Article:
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Fred Jones (Scooby-Doo)

From Wikipedia, the free encyclopedia

Fred Jones
Scooby-Doo character
Fred Jones.png
First appearance"What a Night for a Knight" (Scooby-Doo, Where Are You! episode, 1969)
Created byJoe Ruby
Ken Spears
Portrayed by
Voiced by
In-universe information
NicknameFreddie
GenderMale
Significant other
Relativessee below

Fred Jones is a fictional character in the American animated series Scooby-Doo, about a quartet of teenage mystery solvers and their Great Dane companion, Scooby-Doo. Fred has been primarily portrayed by voice actor Frank Welker since the character's inception in 1969.

Character description

In most series, Fred wears a white and/or blue shirt and blue pants. In the original series, Fred wears an orange neckerchief with a blue shirt and white sweater. In the 1990s direct-to-video films, Fred generally wears a light blue shirt. In the 2002 series What's New, Scooby-Doo?, Fred's outfit was given an update, with his orange ascot being replaced with a blue stripe. He is often shown constructing various Rube Goldberg traps for villains, which Scooby-Doo or Shaggy often set off by mistake, causing the villain to be captured in another way. Fred usually takes the lead in solving mysteries. When searching for clues, Fred and Daphne usually go together with Velma coming along, but sometimes Fred and Daphne pair off, leaving Velma to go with Shaggy and Scooby. Although generally a very nice and handsome guy, Fred can be bossy at times forcing Shaggy and Scooby to take part in nabbing the villain despite their fears and/or better judgment.

According to Scooby-Doo: Behind the Scenes, his boyhood nickname was "Pickle". He was voted "Best Looking" in school and was once part of a performance troupe before he devoted himself to solving mysteries. In A Pup Named Scooby-Doo, Fred was depicted as being somewhat less intelligent and often believed crazy conspiracy theories and legends such as Bigfoot and mole people and read the magazine The National Exaggerator. In each episode, Fred would blame the crime on the neighborhood bully, Red Herring (a play on the idiom red herring). In What's New, Scooby-Doo?, the teenage version of Fred is shown to have many interests such as traps, martial arts, wrestling, and weightlifting.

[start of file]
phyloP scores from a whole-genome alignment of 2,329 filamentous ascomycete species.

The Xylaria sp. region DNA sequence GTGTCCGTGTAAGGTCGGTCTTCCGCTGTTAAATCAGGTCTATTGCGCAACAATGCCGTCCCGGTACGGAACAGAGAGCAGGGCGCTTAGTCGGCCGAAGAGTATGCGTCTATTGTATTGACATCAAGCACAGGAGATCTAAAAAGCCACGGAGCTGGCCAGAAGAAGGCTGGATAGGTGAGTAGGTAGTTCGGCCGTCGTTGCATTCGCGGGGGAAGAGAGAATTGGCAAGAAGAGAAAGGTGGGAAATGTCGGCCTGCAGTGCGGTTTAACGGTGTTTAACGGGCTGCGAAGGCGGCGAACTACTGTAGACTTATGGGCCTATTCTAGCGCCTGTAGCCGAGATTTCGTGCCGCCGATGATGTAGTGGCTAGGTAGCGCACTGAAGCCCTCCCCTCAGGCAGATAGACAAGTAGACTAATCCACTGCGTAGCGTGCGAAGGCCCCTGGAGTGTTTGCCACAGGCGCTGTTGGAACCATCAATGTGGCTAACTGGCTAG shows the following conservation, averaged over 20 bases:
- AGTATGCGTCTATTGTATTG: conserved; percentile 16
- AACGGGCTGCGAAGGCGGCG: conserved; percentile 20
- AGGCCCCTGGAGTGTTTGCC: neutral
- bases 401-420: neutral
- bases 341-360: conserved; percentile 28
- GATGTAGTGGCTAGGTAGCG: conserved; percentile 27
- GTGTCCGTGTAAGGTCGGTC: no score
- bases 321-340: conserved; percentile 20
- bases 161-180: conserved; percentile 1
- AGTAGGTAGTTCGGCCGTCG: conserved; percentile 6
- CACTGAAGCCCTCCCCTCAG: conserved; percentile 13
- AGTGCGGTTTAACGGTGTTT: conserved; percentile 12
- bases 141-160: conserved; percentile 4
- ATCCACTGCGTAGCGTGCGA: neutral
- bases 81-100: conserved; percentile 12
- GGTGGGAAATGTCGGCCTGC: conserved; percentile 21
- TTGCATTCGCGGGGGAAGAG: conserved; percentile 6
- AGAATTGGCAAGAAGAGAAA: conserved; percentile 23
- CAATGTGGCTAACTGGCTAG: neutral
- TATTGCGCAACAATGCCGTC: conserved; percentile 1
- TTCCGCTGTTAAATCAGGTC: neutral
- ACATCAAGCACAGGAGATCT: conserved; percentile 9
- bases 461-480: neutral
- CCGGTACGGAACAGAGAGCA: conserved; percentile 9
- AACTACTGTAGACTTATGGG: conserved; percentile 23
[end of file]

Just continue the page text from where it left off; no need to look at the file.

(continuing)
Development

Frank Welker (Pictured in 2020) has been consistently voicing Fred Jones since the show's inception in 1969.
Frank Welker (Pictured in 2020) has been consistently voicing Fred Jones since the show's inception in 1969.

Fred Jones was inspired by the titular character of the late 1950s/early 1960s American sitcom The Many Loves of Dobie Gillis, as played by Dwayne Hickman.[3] Some network sales presentation art from an early version of Scooby-Doo, entitled Who's S-S-Scared?, featured early designs of Fred with brown hair;[4]

Originally named "Ronnie" when production for Scooby-Doo began in spring 1969,[5] Fred was named by and after Fred Silverman, who was then head of daytime programming at CBS and a key member of the show's development team.[6] Frank Welker, a young comedian and impressionist, was asked by the network to audition for the voice of Fred, although he had originally intended to audition for first Scooby-Doo (whom he eventually did get to voice after Don Messick died in 1997) and later Shaggy (Casey Kasem, who was cast as Shaggy, had originally wanted to voice Fred).[7][8] Being cast as Fred led to the start of a long, prolific career in voice work for Welker, with Scooby-Doo being his first voice acting job.